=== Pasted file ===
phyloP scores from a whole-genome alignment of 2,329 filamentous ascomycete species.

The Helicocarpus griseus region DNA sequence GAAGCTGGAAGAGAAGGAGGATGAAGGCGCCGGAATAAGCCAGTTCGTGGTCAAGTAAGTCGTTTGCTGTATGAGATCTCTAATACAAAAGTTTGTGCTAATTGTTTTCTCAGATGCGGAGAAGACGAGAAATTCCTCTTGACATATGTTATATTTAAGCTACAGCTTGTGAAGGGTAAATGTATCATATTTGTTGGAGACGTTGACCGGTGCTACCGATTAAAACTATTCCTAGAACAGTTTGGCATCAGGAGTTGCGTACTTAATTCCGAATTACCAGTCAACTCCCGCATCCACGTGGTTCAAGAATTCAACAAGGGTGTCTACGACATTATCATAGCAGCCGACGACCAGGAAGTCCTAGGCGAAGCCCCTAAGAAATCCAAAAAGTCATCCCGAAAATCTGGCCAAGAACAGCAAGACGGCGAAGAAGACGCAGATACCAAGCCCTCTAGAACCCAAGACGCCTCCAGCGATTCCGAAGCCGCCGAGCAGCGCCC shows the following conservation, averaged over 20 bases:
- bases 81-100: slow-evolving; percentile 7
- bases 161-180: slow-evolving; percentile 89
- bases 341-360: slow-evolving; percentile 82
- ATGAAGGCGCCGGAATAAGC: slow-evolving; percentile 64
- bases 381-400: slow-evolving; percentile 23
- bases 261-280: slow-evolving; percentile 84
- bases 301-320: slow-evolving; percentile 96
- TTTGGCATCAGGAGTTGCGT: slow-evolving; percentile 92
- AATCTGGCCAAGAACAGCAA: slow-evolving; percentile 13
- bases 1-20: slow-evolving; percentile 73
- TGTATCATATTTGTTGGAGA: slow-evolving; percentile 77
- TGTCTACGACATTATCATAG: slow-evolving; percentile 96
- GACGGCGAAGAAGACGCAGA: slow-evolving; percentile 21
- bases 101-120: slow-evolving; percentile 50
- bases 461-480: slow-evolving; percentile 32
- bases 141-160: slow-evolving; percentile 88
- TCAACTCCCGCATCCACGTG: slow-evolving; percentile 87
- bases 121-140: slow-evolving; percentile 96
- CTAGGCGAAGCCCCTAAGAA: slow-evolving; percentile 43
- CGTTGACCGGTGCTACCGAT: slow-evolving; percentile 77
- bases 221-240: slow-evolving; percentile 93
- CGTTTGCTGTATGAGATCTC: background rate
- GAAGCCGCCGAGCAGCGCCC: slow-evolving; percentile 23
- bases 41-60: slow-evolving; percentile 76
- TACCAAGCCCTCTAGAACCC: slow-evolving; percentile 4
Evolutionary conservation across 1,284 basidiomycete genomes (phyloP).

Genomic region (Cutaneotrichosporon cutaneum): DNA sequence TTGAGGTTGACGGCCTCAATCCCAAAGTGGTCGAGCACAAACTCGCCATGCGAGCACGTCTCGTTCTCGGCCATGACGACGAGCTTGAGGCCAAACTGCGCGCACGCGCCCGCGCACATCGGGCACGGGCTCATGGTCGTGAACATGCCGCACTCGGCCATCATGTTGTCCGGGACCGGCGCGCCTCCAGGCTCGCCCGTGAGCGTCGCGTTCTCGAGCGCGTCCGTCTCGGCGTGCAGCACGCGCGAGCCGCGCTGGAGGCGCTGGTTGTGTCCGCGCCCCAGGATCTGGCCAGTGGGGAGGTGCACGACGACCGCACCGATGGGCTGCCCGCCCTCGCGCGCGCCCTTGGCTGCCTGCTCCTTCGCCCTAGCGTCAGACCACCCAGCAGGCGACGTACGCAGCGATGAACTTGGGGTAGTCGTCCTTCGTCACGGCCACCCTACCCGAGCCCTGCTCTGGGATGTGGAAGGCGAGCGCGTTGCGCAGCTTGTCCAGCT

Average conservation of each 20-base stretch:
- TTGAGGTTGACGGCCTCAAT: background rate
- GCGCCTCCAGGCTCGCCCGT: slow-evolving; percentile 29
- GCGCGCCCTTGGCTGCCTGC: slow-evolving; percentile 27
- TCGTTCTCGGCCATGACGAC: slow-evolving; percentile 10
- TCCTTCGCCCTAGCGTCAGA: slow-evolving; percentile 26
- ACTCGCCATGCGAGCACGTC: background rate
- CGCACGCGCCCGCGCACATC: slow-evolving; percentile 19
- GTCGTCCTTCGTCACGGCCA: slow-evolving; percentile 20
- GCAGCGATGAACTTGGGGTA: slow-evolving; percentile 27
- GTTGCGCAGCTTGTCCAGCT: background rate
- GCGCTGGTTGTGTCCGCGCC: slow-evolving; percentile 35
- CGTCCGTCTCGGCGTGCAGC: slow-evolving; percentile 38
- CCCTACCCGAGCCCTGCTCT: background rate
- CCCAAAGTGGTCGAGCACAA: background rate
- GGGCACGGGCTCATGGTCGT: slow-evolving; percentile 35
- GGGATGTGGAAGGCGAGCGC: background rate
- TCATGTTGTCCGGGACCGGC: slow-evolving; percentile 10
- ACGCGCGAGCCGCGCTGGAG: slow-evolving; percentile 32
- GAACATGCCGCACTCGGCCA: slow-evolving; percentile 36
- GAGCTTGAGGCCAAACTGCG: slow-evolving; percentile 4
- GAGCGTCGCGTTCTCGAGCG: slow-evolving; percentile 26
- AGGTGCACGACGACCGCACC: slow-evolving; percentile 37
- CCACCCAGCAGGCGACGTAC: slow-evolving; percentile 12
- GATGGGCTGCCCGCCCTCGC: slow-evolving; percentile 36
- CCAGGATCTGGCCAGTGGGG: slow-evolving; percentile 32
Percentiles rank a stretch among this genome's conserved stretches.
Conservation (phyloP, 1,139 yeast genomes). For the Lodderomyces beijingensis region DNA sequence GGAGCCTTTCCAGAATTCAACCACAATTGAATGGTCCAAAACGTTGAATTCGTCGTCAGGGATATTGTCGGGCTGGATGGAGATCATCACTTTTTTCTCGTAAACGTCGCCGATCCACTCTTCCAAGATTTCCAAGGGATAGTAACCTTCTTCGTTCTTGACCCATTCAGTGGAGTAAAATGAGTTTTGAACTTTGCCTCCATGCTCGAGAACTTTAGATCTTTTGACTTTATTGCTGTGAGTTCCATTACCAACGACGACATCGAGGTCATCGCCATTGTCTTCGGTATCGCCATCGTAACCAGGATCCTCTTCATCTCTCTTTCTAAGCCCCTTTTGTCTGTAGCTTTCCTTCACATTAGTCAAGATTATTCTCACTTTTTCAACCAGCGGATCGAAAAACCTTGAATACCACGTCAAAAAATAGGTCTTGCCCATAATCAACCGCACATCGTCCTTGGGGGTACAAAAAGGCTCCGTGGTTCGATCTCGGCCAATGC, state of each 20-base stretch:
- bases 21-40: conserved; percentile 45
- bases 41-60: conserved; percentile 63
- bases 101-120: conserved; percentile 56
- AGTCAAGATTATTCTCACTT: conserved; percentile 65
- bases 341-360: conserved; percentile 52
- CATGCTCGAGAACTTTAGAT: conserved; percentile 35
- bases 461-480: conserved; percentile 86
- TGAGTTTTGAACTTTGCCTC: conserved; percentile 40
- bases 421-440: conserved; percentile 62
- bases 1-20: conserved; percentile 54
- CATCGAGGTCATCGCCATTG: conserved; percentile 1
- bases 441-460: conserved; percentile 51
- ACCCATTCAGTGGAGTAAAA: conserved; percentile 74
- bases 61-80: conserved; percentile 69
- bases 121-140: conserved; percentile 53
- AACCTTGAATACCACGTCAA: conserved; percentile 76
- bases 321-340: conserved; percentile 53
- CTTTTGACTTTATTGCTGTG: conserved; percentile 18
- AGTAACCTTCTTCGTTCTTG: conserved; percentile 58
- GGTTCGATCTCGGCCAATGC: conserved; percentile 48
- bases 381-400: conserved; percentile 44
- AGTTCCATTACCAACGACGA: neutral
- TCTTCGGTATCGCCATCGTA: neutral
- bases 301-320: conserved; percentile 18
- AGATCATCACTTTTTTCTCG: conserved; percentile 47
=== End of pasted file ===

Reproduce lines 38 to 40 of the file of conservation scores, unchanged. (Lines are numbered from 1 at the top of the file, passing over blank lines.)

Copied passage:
- GTCGTCCTTCGTCACGGCCA: slow-evolving; percentile 20
- GCAGCGATGAACTTGGGGTA: slow-evolving; percentile 27
- GTTGCGCAGCTTGTCCAGCT: background rate